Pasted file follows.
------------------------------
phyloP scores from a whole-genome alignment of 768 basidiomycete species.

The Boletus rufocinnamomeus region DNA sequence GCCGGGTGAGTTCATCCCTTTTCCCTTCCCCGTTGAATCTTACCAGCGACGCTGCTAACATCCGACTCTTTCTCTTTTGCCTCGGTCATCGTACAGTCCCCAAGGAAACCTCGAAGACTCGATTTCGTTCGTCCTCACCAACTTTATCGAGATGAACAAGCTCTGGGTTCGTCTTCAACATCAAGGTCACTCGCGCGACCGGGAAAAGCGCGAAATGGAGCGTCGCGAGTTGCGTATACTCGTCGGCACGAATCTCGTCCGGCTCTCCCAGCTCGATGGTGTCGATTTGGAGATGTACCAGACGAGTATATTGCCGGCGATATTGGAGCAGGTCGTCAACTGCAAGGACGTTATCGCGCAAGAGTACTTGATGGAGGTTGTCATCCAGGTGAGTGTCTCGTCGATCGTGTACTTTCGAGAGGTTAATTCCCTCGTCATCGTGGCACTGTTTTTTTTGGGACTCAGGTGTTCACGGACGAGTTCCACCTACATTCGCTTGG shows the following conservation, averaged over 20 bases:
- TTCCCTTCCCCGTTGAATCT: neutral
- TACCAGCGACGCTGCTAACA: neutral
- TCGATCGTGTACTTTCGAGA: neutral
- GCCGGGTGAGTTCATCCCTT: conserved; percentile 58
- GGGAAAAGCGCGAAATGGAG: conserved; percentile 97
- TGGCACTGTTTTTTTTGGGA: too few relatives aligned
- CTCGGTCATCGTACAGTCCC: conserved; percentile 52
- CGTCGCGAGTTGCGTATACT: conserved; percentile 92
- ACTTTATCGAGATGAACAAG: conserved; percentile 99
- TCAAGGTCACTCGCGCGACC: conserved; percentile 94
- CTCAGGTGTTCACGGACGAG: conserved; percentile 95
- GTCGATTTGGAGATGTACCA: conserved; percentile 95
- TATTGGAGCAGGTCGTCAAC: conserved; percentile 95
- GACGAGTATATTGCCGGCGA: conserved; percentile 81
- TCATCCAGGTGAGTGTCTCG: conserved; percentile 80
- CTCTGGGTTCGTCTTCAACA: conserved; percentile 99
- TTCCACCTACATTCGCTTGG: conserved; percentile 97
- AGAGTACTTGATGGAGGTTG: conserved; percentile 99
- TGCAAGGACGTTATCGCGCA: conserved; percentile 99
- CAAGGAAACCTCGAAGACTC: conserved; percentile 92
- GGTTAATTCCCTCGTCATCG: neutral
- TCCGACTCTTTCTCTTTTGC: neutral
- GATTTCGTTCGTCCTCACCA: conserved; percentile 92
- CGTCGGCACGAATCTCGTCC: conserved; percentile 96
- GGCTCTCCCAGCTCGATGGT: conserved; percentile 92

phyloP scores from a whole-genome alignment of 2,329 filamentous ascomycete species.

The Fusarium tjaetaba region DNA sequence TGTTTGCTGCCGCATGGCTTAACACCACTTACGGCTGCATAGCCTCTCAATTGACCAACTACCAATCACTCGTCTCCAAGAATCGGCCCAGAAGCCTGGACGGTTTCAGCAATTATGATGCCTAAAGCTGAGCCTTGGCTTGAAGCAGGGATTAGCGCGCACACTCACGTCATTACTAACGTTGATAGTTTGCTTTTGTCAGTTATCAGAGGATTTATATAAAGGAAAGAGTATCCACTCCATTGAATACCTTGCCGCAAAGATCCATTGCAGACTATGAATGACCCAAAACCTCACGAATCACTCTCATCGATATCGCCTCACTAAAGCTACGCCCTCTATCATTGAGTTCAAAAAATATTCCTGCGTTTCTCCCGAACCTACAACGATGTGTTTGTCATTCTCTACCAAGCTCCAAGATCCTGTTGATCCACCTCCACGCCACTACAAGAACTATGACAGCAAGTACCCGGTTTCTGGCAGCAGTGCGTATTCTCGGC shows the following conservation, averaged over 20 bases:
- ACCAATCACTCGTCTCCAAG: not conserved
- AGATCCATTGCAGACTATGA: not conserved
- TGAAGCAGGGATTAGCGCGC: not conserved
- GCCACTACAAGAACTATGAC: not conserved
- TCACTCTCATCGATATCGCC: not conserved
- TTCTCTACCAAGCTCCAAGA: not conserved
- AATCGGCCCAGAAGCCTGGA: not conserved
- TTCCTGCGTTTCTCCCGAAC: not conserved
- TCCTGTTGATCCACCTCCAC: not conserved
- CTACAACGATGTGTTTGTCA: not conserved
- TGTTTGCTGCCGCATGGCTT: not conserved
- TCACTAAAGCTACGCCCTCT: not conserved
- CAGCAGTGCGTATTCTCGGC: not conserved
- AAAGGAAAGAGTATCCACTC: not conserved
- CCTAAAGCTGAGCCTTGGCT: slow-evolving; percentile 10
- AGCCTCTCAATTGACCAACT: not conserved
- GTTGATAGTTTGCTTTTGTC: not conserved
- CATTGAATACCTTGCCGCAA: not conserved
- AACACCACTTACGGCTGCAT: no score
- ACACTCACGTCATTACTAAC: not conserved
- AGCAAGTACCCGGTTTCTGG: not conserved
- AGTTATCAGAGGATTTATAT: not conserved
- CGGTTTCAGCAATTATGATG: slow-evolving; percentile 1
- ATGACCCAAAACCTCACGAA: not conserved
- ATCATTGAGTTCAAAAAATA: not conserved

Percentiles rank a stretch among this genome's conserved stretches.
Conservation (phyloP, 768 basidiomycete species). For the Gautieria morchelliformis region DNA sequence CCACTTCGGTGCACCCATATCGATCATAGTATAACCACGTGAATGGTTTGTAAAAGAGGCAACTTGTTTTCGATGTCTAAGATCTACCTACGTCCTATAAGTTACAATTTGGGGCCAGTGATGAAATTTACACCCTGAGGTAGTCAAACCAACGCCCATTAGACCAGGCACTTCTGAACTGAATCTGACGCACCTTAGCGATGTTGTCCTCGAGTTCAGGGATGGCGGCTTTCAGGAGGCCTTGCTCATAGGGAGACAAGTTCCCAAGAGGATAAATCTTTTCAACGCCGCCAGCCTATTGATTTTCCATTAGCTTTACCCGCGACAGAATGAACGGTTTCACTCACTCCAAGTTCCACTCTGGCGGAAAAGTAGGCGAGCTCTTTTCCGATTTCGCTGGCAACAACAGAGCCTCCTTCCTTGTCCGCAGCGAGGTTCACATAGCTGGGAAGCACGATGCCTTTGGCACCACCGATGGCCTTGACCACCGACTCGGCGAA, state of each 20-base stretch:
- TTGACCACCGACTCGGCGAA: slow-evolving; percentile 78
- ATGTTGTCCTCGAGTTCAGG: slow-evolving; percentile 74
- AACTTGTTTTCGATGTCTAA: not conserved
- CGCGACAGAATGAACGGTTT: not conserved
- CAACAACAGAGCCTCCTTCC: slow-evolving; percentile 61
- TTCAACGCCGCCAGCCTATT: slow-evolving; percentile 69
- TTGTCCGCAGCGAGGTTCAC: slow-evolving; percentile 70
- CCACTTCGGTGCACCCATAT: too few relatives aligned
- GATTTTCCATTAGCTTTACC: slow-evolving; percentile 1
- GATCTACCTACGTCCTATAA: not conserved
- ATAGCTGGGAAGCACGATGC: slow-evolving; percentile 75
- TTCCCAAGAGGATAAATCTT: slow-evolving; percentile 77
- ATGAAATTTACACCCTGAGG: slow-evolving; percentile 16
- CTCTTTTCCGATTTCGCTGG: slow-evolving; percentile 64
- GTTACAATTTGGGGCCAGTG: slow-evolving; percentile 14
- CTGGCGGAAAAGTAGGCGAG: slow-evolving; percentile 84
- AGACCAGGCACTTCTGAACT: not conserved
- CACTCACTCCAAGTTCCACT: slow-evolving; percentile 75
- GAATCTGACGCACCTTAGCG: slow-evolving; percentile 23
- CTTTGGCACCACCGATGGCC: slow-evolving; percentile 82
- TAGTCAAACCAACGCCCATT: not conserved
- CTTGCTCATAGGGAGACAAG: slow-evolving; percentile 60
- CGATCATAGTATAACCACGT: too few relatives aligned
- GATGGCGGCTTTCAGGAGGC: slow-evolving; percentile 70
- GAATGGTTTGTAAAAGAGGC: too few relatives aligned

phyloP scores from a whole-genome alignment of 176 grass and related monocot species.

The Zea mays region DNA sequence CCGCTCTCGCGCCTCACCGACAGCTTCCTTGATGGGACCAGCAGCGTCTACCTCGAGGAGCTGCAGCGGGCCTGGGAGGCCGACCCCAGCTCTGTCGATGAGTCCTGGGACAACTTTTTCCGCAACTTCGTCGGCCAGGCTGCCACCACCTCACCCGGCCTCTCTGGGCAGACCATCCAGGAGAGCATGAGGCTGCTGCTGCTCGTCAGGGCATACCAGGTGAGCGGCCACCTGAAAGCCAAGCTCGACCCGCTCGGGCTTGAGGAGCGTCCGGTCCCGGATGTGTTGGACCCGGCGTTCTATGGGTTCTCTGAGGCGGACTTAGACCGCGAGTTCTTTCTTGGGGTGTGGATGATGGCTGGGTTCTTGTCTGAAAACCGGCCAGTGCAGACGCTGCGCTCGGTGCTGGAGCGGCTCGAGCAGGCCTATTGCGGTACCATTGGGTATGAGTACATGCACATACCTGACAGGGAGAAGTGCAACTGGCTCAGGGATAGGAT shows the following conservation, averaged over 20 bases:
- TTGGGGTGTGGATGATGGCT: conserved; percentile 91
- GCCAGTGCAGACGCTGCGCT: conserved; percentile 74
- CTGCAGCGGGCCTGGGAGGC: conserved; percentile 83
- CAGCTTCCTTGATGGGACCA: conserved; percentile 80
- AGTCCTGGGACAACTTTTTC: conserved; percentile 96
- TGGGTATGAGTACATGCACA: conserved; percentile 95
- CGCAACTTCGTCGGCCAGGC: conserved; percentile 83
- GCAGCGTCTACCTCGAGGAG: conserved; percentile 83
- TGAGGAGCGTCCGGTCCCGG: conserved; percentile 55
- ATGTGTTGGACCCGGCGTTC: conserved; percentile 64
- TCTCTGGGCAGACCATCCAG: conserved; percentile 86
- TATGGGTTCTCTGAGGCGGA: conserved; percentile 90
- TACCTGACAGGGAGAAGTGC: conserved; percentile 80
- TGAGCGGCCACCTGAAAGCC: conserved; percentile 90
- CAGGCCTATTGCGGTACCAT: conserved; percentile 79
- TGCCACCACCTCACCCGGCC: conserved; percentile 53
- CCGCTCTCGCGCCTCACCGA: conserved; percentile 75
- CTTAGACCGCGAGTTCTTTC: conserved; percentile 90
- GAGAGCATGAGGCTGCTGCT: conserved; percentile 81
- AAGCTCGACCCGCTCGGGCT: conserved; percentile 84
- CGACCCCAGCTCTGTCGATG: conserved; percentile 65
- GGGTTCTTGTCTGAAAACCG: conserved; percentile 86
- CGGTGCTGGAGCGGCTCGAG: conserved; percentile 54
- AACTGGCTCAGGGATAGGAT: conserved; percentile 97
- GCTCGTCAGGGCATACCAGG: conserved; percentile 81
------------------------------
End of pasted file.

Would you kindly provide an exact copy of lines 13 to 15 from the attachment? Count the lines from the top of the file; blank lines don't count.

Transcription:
- CTCAGGTGTTCACGGACGAG: conserved; percentile 95
- GTCGATTTGGAGATGTACCA: conserved; percentile 95
- TATTGGAGCAGGTCGTCAAC: conserved; percentile 95